Why The Health Care Law Might Leave Florida's Undocumented In A Lurch
As state and federal lawmakers roll out and implement the health care reform law over the next few years, millions of people living in the U.S. who didn't have health insurance will gain insurance. However, in a state like Florida, thousands of people won't be included in those changes-- and that is because they are undocumented.
According to the Associated Press, the Affordable Care Act was never aimed at helping the estimated 11 million illegal immigrant who don't have health insurance, yet are living and working in places like Florida.
The new law is also slashing the amount of money hospitals get for providing health services to people who don't have insurance. While that shouldn't be a huge problem (because the number of people without insurance is expected to go down all over the country when the law is fully implemented), in Florida that number is still going to be pretty high. That's because the state's high number of insured folks includes a lot of undocumented people.
The AP also reports that is especially true "if lawmakers don't expand Medicaid, the joint state-federal health program for the poor and disabled."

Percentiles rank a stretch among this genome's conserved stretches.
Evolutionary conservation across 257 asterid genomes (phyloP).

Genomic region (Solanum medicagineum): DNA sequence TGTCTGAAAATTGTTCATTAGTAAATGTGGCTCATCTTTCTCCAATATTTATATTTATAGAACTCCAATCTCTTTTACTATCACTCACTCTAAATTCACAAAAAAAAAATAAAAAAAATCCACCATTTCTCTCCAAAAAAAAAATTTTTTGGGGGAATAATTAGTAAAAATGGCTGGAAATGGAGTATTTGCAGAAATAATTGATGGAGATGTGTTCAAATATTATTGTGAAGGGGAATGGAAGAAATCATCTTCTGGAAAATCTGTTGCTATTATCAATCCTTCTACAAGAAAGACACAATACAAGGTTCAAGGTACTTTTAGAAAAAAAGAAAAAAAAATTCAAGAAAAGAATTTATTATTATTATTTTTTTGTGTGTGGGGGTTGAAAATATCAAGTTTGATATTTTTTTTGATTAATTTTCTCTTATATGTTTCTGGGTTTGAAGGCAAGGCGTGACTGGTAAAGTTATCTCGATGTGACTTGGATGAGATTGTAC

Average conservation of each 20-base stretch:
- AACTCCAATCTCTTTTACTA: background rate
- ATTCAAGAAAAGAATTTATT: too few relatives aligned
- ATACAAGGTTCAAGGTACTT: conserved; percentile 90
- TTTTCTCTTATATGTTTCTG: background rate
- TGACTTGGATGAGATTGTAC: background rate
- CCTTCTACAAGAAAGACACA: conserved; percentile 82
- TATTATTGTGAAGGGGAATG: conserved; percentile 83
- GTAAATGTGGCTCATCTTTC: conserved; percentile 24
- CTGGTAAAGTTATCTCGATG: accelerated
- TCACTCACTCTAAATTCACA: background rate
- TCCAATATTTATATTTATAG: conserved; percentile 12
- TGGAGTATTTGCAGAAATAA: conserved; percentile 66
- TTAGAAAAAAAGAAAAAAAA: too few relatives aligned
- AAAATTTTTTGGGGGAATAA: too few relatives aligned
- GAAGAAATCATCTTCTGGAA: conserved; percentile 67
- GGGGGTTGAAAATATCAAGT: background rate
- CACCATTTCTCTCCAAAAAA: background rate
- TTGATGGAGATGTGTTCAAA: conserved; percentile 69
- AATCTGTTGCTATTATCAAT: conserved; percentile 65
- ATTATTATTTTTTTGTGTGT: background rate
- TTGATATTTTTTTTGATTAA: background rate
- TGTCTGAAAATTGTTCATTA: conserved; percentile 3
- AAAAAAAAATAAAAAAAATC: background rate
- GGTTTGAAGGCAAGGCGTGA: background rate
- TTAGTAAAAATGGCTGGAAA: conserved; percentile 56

When the reform has been fully implemented, illegal immigrants will make up the nation's second-largest population of uninsured, or about 25 percent. The only larger group will be people who qualify for insurance but fail to enroll, according to a 2012 study by the Washington-based Urban Institute.
And since about two-thirds of illegal immigrants live in just eight states, those areas will have a disproportionate share of the uninsured to care for.
In communities "where the number of undocumented immigrants is greatest, the strain has reached the breaking point," Rich Umbdenstock, president of the American Hospital Association, wrote last year in a letter to Obama, asking him to keep in mind the uncompensated care hospitals gave to that group. "In response, many hospitals have had to curtail services, delay implementing services, or close beds."
The feds are going to give some money upfront to states for expanding their Medicaid programs, but some states -- including Florida -- are saying they don't want to expand their program and will probably not take a dime from the feds.
Experts say if the state does turn down the money, it could worsen problems for health care providers, who are already legally obligated to provide care to anyone who shows up at a hospital.